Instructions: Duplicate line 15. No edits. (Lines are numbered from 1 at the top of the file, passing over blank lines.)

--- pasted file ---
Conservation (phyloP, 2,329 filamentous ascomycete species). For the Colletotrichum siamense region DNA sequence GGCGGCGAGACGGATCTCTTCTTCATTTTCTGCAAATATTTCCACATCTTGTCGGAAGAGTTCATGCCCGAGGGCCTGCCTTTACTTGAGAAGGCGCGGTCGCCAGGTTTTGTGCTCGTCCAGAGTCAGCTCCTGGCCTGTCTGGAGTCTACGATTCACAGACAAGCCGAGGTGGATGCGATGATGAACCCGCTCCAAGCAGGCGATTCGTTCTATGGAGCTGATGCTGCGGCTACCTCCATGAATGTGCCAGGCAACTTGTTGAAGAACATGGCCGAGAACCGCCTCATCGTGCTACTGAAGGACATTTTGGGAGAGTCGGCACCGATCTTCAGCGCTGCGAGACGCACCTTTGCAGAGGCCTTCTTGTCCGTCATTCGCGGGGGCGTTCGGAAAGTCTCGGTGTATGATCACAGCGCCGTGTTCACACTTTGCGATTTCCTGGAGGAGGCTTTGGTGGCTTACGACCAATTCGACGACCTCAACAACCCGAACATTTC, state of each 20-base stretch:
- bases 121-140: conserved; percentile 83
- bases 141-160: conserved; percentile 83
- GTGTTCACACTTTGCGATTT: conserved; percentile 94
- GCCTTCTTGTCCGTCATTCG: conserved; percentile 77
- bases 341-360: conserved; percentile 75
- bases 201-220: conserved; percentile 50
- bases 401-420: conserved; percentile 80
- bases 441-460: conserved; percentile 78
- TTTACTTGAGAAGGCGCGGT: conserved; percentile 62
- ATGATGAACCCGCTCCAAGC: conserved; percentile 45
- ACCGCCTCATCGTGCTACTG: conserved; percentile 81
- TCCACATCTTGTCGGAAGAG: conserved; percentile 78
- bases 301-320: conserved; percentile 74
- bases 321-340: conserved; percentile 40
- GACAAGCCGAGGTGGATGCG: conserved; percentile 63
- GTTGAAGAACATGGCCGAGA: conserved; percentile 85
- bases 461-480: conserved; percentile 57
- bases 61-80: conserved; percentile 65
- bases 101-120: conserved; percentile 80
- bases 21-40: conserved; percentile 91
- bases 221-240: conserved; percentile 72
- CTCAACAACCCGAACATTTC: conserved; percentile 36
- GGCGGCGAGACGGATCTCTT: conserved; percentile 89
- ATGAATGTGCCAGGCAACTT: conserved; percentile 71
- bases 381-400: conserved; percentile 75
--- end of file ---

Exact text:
- bases 321-340: conserved; percentile 40